Lost small millets, nearly.
Bromus mango E. Desv.
Digitaria sanguinalis (L.) Scop.
Panicum sonorum Beal.
Brachiaria deflexa (Schumach) C.E. Hubbard
Brachiaria ramosa (L.) Stapf.
Digitaria cruciata (Nees) A. Camus
Digitaria exilis (Kippist) Stapf.
Echinochloa frumentacea Link
Echinochloa utilis Ohwi et Yabuno
Eleusine coracana Gaertn.
Eragrostis abyssinica Schr.
Panicum miliaceum L.
Panicum sumatrense Roth.
Paspalum scrobiculatum L.
Setaria pumila (Poir.) Roem. & Schult. (syn. S. glauca (L.) P. Beauv.)
Setaria italica (L.) P. Beauv.
Coix lacryma-jobi L. var. ma-yuen (Roman.) Stapf.
Pennisetum americanum (L.) Leeke
Sorghum bicolor Moench
Fagopyrum esculentum Moench.
”ESmall millets with big potential: (Summarized from Dr. K. Riley, 1988)
Small millets are generally grown in traditional agricultural systems,with low inputs and low productivity. There is a trend to replace millets with more productive crops such as wheat, maize or rice in more intensive systems. For exsample, in Sri Lanka, the finger millet area which was associated with slash and burn agriculture, has decreased as traditional agricultural methods are replaced by more settled systems. Similarly, in Bangladesh the increased area now devoted to wheat and rice has resulted in a decrease in millet area. There are several othercountries where an increase in the major cereals has resulted in a decrease in the small millet acreage. We must recognize that there are situations in which major cereals do have an advantage and should be encouraged. Nevertheless, there are many unique traits possessed by thedifferent millet species, which should make millets an important component of improved agricultural systems.
Unique traits of millets:
1. Millets are generally fast maturing, which should enable them to fit into more intensive cropping systems. A fast maturing millet could be used as a catch or relay crop in association with other, slower maturing crops.
2. The name millet comes from the word mil or thousand, referring to the large number of grains that can be grown from a single seed. Rapid multiplication of seed is generally a relatively simple matter and seed costs are low. The small seeds of millets generally store well for long periods, ensuring a continued food supply during dry season or when there is a crop failure.
3. The small millet seeds often require less cooking or preparation time. This can be an increasingly important factor when women become involved in more productive farming systems and have less time to devote to food preparation.””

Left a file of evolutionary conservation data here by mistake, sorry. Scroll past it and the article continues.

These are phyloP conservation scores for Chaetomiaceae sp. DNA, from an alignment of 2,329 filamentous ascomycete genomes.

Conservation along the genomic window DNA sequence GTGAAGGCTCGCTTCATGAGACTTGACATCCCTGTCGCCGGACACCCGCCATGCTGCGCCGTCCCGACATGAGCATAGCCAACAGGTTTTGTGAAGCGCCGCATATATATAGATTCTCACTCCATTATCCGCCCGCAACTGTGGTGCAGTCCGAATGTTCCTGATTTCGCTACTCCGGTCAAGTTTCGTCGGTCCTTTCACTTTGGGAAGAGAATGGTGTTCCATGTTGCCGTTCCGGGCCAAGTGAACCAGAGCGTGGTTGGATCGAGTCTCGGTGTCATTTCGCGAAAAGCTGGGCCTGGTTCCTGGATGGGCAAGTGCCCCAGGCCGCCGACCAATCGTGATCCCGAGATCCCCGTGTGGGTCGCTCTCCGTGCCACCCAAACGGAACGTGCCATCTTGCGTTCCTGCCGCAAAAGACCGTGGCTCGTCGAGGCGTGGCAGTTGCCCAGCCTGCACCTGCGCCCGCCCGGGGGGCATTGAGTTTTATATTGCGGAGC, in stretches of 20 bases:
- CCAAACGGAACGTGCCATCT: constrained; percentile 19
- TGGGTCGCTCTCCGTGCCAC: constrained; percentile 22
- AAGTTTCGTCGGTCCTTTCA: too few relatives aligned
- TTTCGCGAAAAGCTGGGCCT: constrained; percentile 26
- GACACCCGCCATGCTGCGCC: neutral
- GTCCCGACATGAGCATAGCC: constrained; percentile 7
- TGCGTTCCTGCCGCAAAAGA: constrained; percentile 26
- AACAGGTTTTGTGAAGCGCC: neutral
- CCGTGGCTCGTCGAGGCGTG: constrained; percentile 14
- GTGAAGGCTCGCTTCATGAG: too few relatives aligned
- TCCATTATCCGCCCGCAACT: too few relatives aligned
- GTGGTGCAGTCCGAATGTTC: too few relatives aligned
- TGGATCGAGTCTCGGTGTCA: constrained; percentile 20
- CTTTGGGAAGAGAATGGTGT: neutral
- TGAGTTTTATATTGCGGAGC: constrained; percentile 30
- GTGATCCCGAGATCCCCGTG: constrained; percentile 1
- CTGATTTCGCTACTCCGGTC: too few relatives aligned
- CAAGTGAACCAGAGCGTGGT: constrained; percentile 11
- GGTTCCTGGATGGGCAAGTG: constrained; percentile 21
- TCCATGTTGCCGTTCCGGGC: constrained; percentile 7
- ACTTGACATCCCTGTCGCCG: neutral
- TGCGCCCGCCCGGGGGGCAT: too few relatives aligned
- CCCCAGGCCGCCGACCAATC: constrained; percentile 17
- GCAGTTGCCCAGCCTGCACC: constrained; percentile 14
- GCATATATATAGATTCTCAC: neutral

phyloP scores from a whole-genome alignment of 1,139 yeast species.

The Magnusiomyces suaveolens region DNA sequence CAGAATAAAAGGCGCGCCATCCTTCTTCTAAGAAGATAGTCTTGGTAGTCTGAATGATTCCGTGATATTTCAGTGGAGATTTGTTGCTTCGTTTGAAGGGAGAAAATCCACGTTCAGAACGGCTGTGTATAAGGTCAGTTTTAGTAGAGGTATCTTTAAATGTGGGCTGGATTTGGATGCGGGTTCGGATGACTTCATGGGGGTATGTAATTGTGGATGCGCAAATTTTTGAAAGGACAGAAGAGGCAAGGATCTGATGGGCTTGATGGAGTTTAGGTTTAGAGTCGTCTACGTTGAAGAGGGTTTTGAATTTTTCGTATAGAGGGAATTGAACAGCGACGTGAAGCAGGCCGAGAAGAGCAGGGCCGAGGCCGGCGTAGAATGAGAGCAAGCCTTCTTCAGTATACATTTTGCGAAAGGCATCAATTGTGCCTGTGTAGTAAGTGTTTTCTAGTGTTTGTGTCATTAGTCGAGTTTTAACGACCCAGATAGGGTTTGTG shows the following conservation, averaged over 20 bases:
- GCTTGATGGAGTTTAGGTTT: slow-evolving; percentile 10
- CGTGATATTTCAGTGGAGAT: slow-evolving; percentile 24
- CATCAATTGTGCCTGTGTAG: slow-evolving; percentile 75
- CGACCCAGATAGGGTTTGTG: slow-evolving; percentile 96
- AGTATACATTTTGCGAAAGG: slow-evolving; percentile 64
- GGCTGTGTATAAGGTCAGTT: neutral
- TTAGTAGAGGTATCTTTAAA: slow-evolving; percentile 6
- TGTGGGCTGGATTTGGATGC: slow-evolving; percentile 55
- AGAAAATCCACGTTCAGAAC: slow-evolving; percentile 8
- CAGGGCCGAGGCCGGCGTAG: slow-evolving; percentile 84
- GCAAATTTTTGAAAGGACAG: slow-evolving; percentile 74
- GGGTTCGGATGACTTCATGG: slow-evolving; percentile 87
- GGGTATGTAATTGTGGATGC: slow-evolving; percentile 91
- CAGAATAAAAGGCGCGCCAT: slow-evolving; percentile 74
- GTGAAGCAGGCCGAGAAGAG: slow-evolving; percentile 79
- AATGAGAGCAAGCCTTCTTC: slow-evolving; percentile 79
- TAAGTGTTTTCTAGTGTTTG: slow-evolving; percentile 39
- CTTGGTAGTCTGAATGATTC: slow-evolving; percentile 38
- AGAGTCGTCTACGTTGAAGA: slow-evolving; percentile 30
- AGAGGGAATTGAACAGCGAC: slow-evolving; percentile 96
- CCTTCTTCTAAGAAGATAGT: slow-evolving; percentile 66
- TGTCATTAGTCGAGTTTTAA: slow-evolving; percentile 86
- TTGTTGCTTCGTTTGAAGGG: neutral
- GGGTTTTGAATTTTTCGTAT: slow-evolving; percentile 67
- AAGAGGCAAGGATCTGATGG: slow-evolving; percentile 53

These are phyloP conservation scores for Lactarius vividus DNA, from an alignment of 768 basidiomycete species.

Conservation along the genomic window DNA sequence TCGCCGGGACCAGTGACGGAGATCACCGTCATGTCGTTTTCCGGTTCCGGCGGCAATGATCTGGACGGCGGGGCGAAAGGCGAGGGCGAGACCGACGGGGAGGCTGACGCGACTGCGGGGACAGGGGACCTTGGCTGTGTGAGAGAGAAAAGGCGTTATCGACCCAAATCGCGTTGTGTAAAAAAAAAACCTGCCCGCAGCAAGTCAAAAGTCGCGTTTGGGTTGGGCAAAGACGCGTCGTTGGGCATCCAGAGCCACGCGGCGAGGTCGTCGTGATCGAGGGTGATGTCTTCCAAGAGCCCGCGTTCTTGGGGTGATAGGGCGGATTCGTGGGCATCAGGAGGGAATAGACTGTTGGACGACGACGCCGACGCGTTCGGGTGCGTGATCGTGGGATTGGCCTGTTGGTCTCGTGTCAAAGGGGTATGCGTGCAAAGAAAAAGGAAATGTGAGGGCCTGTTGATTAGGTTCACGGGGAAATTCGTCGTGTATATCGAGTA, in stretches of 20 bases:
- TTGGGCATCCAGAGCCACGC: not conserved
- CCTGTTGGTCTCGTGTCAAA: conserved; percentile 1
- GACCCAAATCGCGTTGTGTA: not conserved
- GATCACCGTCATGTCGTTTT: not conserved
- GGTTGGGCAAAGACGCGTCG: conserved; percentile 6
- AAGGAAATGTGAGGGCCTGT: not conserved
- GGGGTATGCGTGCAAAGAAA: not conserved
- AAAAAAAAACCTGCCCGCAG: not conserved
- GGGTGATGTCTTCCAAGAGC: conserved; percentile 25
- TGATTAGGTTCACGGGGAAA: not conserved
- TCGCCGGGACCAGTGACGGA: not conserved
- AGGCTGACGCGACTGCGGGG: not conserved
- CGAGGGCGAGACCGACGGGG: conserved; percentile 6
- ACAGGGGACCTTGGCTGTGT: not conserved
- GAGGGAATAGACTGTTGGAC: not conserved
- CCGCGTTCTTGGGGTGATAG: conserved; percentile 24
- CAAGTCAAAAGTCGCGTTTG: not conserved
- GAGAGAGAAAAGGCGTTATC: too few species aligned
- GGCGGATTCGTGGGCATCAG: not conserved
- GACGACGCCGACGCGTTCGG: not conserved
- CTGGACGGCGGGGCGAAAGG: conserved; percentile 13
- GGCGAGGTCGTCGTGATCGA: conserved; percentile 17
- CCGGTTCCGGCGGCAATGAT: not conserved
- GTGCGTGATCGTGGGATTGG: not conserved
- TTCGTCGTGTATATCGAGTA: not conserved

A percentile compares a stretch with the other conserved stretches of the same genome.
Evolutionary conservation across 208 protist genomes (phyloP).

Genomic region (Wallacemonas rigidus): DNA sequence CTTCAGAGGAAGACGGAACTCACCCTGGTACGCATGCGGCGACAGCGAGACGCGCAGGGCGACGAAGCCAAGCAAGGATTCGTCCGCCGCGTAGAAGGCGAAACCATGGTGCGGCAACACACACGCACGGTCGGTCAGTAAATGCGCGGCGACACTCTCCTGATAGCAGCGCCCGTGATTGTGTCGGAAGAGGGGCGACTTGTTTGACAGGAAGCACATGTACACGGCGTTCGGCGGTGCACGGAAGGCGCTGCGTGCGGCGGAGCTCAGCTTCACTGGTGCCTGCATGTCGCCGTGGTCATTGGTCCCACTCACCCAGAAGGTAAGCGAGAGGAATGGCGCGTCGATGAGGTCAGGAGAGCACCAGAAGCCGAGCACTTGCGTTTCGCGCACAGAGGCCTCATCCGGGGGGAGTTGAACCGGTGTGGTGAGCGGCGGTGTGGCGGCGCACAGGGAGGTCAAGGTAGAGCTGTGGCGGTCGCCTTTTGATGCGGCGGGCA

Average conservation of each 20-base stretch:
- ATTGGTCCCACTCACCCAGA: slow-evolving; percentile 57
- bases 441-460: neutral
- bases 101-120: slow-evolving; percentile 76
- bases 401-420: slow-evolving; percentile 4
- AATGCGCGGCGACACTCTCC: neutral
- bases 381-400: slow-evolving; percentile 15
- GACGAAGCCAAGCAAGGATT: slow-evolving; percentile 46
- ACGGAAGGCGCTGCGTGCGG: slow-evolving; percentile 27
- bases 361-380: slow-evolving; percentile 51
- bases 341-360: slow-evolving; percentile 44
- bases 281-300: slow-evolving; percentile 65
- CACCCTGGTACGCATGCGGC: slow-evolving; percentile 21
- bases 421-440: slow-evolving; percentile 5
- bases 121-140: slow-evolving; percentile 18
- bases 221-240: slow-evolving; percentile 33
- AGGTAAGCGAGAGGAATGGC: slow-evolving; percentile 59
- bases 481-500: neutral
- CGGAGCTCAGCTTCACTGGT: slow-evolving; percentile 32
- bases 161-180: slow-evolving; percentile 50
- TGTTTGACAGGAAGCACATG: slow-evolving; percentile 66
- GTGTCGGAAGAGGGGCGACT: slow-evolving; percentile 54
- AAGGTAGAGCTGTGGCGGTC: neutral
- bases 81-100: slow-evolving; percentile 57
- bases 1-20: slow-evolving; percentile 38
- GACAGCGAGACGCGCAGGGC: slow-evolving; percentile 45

4. There are a large number of ways of processing millets in traditional and novel preparations. This can be a factor in increasing the market demand for millets.
5. There are many difficult or marginal situations in which specific millets species perform well. Teff, for example is tolerant of water-logged and acid soils. Proso millet can tolerate both drought and saline soil conditions. Foxtail millet possesses adaptation to low fertility soils. Because many millets are fast maturing, they can produce a crop quickly and escape the onset of stress conditions such as drought.
6. Many varieties of millets have excellent nutritional properties, containing high levels of essential minerals such as Iron and Calcium. Finger millet is especially known for its characteristic of providing energy for a long time after it is consumed. This is an important trait for people who have jobs that require hard manual work.
7. Millets are not necessarily low yielding crops. Grain yields of finger millet in field conditions in India and Uganda frequently exceed six tons per hectare, and foxtail millet can produce similar yields in China. The lower yields of small milletss compared with yields of major cereals may be due to selection by farmers, over thousands of years, for tolerance to difficult conditions rather than for high grain yield per se.
8. Millets are generally highly valued for their fodder. As indicated in the 1986 Workshop, a new Indian variety of foxtail millet, called SIA 326, is proving to be extremely popular with the farmers in Andhra Pradesh. In addition to its high grain yield, This variety has straw which is highly palatable as livestock feed. The economic value of foxtail millet straw to these farmers, is almost equal to the value of the grain. Recent work at the Dryland Agricultural Centre in Bangalore has found that little millet and barnyard millet produced more forage yield per day under dry conditions compared to any other forage crops tested.
9. We are painfully aware that agriculture is still vulnerable to crop failure, often due to flooding or drought, or due to mismanagement of soil and water resources. Although millets cannot prevent these catastrophes, millets are known as famine crops, that can ensure a quick food crop when other crops have failed. In Bangladesh, for example, the millet area this year is expected to substantially increase, following the worst flooding in perhaps 100 years.
10. In mountain, or hill areas of Nepal the millet area is increasing, from 123,000 ha in 1983 to 151,000 ha in 1985. Recent estimates place the area planted at 235,000 ha. Land races of finger millet in Nepal are adapted to the extreme variation and harsh conditions in mountain regions. The above examples indicate that millets have an important role to play as a component of more sustainable and productive agricultural technology.